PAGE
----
Gordon D'Arcy: 'I think it is a decider on the final day between Wales and Ireland'
The Six Nations will boil down to a final-weekend title decider between Ireland and Wales, according to Gordon D'Arcy.
Former Ireland centre D'Arcy has tipped Joe Schmidt's men to take their title defence right to the wire, when facing Wales in Cardiff on March 16.
The former Leinster star insists he is "not convinced" by England's autumn resurgence, branding Warren Gatland's Wales the main challengers to Ireland's 2018 crown.
Ireland will kick-start a hectic 2019 by hosting England in Dublin on Saturday, with D'Arcy confident in the hosts' chances.
"I think it is a decider on the final day between Wales and Ireland," said D'Arcy, speaking on behalf of ITV.
"With both carrying form from the November internationals, and more strength in depth across their squads.
"The freshness of centrally contracted players for both could be a telling difference from the rest of the pack.
"The more success a team has, the larger a target they become; Ireland are a giant target at the moment.
"However Ireland have become very adept at looking after their own performances, I don't see them wavering from that formula during the Six Nations.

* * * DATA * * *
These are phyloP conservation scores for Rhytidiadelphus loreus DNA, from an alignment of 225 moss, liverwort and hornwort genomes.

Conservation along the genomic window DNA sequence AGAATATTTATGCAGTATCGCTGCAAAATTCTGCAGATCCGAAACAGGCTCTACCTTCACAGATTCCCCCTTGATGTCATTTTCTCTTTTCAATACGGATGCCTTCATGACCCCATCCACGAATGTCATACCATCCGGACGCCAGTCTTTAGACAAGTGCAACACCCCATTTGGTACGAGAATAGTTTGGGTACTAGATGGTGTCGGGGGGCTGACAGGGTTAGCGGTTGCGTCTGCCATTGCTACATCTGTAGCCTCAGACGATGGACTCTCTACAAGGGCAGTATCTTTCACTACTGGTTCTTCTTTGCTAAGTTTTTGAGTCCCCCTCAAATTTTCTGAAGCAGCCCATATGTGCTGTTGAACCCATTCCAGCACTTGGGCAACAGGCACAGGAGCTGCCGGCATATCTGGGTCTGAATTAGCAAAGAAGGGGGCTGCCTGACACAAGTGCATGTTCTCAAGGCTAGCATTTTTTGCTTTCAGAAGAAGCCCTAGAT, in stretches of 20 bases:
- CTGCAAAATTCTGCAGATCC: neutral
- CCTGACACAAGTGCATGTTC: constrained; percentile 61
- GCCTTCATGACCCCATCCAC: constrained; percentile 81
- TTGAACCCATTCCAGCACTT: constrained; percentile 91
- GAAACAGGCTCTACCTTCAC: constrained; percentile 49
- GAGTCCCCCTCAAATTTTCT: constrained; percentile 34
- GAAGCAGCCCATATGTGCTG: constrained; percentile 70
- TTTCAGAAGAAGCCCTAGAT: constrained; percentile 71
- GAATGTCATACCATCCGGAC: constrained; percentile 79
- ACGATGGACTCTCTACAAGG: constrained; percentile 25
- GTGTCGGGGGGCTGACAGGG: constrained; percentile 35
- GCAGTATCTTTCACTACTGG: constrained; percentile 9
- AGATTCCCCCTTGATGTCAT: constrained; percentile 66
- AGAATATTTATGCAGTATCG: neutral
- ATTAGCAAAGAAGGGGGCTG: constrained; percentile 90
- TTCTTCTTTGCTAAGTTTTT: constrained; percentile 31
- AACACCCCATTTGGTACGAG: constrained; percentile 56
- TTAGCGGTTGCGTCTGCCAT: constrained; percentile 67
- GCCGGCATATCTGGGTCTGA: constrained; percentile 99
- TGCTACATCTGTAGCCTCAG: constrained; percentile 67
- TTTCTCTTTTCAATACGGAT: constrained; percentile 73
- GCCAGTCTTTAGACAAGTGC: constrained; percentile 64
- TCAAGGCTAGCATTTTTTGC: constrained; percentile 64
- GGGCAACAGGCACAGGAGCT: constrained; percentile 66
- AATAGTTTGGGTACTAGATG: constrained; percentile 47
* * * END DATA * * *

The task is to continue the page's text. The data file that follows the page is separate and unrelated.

"They can't control everything, so a bounce of a ball may go against them or a decision. Can they win? Yes, but they might need a little luck along the way."
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England have already ploughed into the mind games ahead of Saturday's tournament opener, with boss Eddie Jones claiming fly-half Johnny Sexton has the "bat phone to the referee".
Defence coach John Mitchell has since claimed Ireland will try to "bore the s**t out of us", in a withering attack on Joe Schmidt's gameplan.
Ireland saw off England at Twickenham to complete the Grand Slam last season, before finishing 2018 second in the world rankings after beating New Zealand in Dublin.
England sit fourth in the world standings, behind Wales, while New Zealand retain top spot despite November's Dublin defeat.
Asked to rate England's chances, D'Arcy said: "I'm not convinced, they won elsewhere and nearly beat the All Blacks (in November).
"The way they played looked more like individuals under pressure to perform rather than a team that pulled together to win close games.
"But it is a good place to build from and Eddie (Jones) is the master of that."